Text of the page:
UI - 3953697
AU - Sedlacek TV; Cunnane M; Carpiniello V
Colposcopy in the diagnosis of penile condyloma.
SO - Am J Obstet Gynecol 1986 Mar;154(3):494-6
To determine the incidence of penile condyloma in a group of high-risk
men, we carried out colposcopy and biopsy of suspicious lesions in 51
men. All men were partners of women with condyloma. Of these men, 45
were found to have histologic evidence of condyloma, and only eight of
these had grossly visible disease.
UI - 12228756
AU - Pow-Sang MR; Benavente V; Pow-Sang JE; Morante C; Meza L; Baker M;
Cancer of the penis.
SO - Cancer Control 2002 Jul-Aug;9(4):305-14
AD - Department of Urology, Instituto de Enfermedades Neoplasicas Dr Eduardo
Caceres Graziani, Lima, Peru. firstname.lastname@example.org
BACKGROUND: Cancer of the penis is an uncommon malignancy in developed
countries, but the incidence is as high as 17% of all male cancers in
some undeveloped countries. The surgical management of this disease has
improved due to better knowledge of risk for metastasis and newer
imaging technologies to assess the regional lymph nodes. METHODS: We
review the literature on incidence, etiology, pathology, clinical
presentation, staging, and management of penile cancer. We present our
institutional experience with 160 patients who underwent extended
ilioinguinal lymph node dissection, as well as with 7 patients who
underwent a modified lymph node dissection. RESULTS: Better
understanding of pathologic features allow for stratification of
patients into low, intermediate, or high risk for lymph node
involvement. Lymphatic mapping to this stratification improves selection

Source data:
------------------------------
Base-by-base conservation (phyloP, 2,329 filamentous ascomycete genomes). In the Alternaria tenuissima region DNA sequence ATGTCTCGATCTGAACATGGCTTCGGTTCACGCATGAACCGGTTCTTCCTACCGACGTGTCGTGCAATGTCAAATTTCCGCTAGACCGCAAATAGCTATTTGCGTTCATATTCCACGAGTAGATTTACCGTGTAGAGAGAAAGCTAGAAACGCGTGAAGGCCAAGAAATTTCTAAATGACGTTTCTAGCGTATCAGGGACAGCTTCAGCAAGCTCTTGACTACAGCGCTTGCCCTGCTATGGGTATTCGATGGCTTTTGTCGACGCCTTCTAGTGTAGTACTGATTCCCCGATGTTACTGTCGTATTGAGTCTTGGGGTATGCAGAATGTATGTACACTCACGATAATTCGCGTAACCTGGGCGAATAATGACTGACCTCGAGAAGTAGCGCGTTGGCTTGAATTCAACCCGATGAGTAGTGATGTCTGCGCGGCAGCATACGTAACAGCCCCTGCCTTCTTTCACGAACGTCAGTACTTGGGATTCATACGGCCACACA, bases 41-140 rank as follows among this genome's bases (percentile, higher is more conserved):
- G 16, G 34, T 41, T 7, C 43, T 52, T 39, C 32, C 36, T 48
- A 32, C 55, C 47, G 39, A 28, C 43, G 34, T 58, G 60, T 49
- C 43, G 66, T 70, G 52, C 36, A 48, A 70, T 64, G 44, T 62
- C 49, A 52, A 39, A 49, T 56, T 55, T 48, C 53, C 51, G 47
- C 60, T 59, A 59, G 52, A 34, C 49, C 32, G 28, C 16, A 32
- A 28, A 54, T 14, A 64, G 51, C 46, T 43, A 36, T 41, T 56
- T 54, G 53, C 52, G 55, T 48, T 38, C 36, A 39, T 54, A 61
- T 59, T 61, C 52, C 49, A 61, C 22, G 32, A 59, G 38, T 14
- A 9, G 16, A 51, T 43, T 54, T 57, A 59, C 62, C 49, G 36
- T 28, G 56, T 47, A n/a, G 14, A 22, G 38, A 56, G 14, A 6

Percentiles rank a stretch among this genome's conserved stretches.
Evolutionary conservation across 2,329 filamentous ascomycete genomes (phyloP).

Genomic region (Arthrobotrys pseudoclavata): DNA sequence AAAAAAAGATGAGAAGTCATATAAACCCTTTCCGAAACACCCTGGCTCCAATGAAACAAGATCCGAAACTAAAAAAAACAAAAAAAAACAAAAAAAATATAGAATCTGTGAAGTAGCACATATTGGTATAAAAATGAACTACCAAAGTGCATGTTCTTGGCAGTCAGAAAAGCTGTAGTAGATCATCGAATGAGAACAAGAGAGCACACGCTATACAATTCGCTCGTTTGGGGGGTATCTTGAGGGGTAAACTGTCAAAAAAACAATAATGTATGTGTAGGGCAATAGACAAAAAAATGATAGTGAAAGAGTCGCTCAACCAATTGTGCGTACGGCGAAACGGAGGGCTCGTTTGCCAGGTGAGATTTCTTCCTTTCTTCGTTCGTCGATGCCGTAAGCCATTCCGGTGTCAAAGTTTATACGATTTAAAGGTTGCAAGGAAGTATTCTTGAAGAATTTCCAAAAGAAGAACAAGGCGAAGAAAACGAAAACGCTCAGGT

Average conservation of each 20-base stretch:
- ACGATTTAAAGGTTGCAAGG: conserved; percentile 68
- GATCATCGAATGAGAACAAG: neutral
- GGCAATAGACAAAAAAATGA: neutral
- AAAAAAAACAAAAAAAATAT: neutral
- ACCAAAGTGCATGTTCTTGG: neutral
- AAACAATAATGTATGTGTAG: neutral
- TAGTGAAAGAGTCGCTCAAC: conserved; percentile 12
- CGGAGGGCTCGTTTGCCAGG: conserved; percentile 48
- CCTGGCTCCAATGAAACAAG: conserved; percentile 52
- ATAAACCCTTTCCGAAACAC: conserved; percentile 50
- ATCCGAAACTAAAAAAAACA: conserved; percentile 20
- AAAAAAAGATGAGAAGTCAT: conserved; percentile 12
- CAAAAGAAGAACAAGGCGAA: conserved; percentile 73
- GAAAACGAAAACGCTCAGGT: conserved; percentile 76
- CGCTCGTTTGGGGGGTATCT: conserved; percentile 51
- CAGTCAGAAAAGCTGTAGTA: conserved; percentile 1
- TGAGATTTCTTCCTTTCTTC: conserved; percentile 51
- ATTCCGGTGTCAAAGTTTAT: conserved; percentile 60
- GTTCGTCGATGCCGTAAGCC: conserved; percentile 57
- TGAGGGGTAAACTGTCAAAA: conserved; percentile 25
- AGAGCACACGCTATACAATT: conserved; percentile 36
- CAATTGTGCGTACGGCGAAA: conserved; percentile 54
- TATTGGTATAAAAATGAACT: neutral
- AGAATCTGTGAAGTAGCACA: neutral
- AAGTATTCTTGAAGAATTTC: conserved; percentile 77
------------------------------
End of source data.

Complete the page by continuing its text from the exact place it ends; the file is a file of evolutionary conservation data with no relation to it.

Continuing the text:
of patients who might benefit from lymph node dissection after excision
of the primary lesion. Our experience with lymph node dissection yielded
a high incidence of positive lymph nodes when lymphadenopathy was
present. The recent use of a modified lymph node dissection has
minimized morbidity. Current chemotherapy agents are ineffective in this
disease. CONCLUSIONS: Pathologic features of the primary lesion and the
incorporation of lymphatic mapping have improved the selection of
patients who might benefit from lymph node dissection. The use of a
modified lymph node dissection in selected patients has decreased
morbidity. Effective chemotherapy agents are needed in the management of
advanced penile cancer.
UI - 12352399
AU - Coblentz TR; Theodorescu D
Morbidity of modified prophylactic inguinal lymphadenectomy for squamous
cell carcinoma of the penis.
SO - J Urol 2002 Oct;168(4 Pt 1):1386-9
AD - Department of Urology, University of Virginia Health Sciences Center,
Charlottesville, 22908, USA.
PURPOSE: Classic inguinal lymphadenectomy for penile cancer is
associated with significant immediate and long-term sequelae limiting
its use in the prophylactic setting. Preservation of the saphenous vein
has been shown in the gynecological oncology literature to reduce the
morbidity of inguinal lymphadenectomy. In addition, saphenous vein
sparing coupled with thick skin flaps and limited lymphadenectomy for
penile cancer has been associated with minimal morbidity. Reports on
saphenous vein preservation in men undergoing inguinal lymphadenectomy
are limited and, therefore, we reviewed our experience. MATERIALS AND
METHODS: We reviewed retrospectively 11 patients with stage pT1-T3 cN0
M0 grades I to III carcinoma of the penis or penile urethra who
underwent bilateral inguinal lymphadenectomy with saphenous vein sparing
patients 1 underwent simultaneous penectomy and 10 had undergone a
partial or total penectomy previously. Short-term and long-term
postoperative complications were defined as minor-did not require
significant medical intervention and included superficial skin edge
sloughing, seroma and lymphocele, and major-skin edge or flap necrosis,
wound infection, deep venous thrombosis or leg edema inhibiting return
to pretreatment activities. RESULTS: Mean followup was 9 months. The